And so my hope and expectation is that once there is an actual nominee and once this is no longer an abstraction, that those on the Judiciary Committee recognize that their job is to give this person a hearing, to show the courtesy of meeting with them. They are then free to vote whatever their conscience dictates as to whether this person is qualified or not. In the meantime, the American people are going to have the ability to gauge whether the person I’ve nominated is well within the mainstream, is a good jurist, is somebody who’s worthy to sit on the Supreme Court.
And I think it will be very difficult for Mr. McConnell to explain how, if the public concludes that this person is very well qualified, that the Senate should stand in the way simply for political reasons. We’ll see what happens. And I think the situation may evolve over time. I don’t expect Mitch McConnell to say that is the case today. I don’t expect any member of the Republican caucus to stick their head out at the moment and say that. But let’s see how the public responds to the nominee that we put forward.
The one thing I think is important to dispel is any notion that somehow this is some well-established tradition, or some constitutional principle that a President in his last year of office cannot fill the Supreme Court vacancy. It’s not in the text of the Constitution. Ironically, these are Republicans who say they believe in reading the text of the Constitution and focusing on the intent of the Constitution. But none of the Founding Fathers thought that when it comes to the President carrying out his duties, he should do it for three years and then on the last year stop doing it.
There’s an argument that, well, the President shouldn’t do this because he is a lame duck. Well, the truth of the matter is, is that traditionally the term “lame duck” refers to the two or three months after an election has taken place in which a new President is about to be sworn in. I’ve got a year to go. I don’t think they would approve of me abdicating on my duties as Commander-in-Chief and to stop doing all the other work that I got to do. Well, this is part of my job.
There’s been arguments that for 80 years this has been the tradition. Well, that’s not the case. Justice Kennedy was approved after being nominated by Ronald Reagan in Ronald Reagan’s last year of office. They say, well, that’s different because he had been nominated in 1987, even if he was confirmed — or ’85 — even if he was confirmed in ’86. Well, the notion that there is some two-month period in which suddenly it all flips and everything shuts down, that’s not a credible argument.
What other arguments are they making? They suggest that, well, there had been a couple of times where Democrats said it would be wise for a President not to nominate someone. First of all, we know senators say stuff all the time. Second of all, these were comments that were made where there was no actual nomination at stake. So it has no application to the actual situation that we have right now.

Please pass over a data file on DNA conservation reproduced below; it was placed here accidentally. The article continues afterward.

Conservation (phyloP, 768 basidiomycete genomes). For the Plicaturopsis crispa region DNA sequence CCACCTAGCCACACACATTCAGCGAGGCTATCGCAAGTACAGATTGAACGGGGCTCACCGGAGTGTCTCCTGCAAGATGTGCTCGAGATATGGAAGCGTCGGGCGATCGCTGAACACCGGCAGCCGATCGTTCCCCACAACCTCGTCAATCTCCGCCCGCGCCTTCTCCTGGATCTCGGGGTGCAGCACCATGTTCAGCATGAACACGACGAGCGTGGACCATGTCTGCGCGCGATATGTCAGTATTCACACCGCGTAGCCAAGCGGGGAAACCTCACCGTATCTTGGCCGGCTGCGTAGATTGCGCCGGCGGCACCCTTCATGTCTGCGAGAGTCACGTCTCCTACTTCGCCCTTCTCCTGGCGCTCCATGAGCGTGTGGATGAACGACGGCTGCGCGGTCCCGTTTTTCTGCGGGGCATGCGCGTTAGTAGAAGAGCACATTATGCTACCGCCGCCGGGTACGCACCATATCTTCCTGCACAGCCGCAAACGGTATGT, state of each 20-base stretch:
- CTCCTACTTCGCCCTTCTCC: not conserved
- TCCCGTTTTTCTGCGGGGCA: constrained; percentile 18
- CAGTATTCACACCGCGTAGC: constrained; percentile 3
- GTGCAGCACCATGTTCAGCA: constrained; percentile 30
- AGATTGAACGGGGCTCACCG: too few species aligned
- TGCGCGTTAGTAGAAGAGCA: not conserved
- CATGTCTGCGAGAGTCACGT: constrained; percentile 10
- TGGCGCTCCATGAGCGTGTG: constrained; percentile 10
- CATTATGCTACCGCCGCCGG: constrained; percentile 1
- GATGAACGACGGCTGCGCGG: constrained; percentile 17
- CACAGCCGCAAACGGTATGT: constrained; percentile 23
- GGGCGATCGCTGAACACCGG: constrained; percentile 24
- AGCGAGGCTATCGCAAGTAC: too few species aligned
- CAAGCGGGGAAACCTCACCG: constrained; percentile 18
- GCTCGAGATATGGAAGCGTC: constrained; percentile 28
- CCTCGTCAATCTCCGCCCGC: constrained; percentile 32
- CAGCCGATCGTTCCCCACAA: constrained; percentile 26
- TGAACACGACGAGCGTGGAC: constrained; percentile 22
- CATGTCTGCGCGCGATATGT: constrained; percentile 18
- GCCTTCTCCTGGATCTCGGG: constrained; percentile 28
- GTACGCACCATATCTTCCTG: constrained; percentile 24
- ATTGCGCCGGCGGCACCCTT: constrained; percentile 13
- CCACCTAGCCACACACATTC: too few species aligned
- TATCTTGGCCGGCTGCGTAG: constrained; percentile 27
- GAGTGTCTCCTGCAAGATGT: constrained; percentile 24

I’m trying to think of any other reeds that they’re grasping here as to why they would not carry out their duties. And I can’t really think of one.
I recognize that this is an important issue for their constituencies, and it’s particularly sensitive because this was Justice Scalia’s seat that is now vacant and that a whole host of decisions on the Supreme Court could turn on this ninth justice and their vote.
But that’s how our democracy is supposed to work. And what I do — the last point I’ll make — we have already seen a breakdown of the judicial appointment process that gets worse and worse each and every year, each and every Congress. It becomes harder and harder to get any candidates for the judiciary confirmed. We saw Senator Reid have to employ the so-called “nuclear option” because there was such a logjam in terms of getting judicial appointments through.
If, in fact, the Republicans in the Senate take a posture that defies the Constitution, defies logic, is not supported by tradition simply because of politics, then invariably what you’re going to see is a further deterioration in the ability of any President to make any judicial appointments. And appointments to the Supreme Court as well as the federal bench suddenly become a complete extension of our polarized politics.
And at that point, not only are you going to see more and more vacancies and the court systems break down, but the credibility of the Court itself begins to diminish because it’s viewed simply as an extension of our politics — this is a Republican judge or this is a Democratic judge, as opposed to, this is a Supreme Court justice who is supposed to be standing above the day-to-day politics that take place.
So I understand the posture that they’re taking right now. I get the politics of it. I’m sure they’re under enormous pressure from their base and their constituencies around this issue. I’ve talked to many of them, and I’ve told them I’m sympathetic. And, by the way, there’s not a lot of vigor when they defend the position that they’re taking, that they wouldn’t even meet, for example, with a Supreme Court nominee. They’re pretty sheepish about it when they make those comments.
So we’ll see how this plays itself out. But I’m going to do my job. I’m going to nominate somebody and let the American people decide as to whether that person is qualified. And if they are qualified, let the American people decide whether there’s enough time for the U.S. Senate to hold hearings and have a vote. It’s not as if, from what I see, the Senate calendar is so full that we don’t have time to get this done.